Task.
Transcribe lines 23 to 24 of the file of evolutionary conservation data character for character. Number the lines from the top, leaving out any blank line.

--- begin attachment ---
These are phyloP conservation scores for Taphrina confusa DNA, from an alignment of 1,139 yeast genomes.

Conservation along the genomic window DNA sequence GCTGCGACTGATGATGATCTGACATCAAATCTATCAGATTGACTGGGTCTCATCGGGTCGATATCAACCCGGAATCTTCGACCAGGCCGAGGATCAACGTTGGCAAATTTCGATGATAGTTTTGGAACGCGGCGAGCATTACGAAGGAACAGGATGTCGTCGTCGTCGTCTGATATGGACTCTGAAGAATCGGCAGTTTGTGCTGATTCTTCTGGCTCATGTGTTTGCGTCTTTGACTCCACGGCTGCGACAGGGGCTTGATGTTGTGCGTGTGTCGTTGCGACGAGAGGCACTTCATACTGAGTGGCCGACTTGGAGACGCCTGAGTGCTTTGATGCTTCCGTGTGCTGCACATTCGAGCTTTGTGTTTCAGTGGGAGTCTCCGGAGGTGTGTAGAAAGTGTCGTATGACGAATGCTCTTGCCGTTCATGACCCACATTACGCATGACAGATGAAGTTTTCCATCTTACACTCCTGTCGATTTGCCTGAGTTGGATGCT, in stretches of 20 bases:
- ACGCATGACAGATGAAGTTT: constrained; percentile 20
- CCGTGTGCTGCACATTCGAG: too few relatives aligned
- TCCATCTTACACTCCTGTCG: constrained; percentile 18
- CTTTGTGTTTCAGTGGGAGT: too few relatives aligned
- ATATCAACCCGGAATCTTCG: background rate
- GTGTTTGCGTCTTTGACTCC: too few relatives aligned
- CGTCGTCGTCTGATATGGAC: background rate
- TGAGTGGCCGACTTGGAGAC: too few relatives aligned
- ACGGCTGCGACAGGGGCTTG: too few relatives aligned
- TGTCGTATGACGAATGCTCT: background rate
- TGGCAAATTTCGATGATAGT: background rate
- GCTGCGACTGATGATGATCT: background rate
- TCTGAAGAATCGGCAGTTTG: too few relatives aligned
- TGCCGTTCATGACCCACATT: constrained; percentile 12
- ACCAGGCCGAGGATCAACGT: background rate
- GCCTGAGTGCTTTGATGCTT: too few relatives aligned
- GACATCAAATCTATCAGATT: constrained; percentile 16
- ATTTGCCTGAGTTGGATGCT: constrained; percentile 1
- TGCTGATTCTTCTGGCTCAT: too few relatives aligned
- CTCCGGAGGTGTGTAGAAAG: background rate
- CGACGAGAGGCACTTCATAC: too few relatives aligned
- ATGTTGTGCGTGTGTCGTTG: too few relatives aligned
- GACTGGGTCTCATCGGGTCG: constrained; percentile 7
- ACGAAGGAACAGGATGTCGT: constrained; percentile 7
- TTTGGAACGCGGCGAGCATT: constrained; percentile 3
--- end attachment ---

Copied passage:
- CGACGAGAGGCACTTCATAC: too few relatives aligned
- ATGTTGTGCGTGTGTCGTTG: too few relatives aligned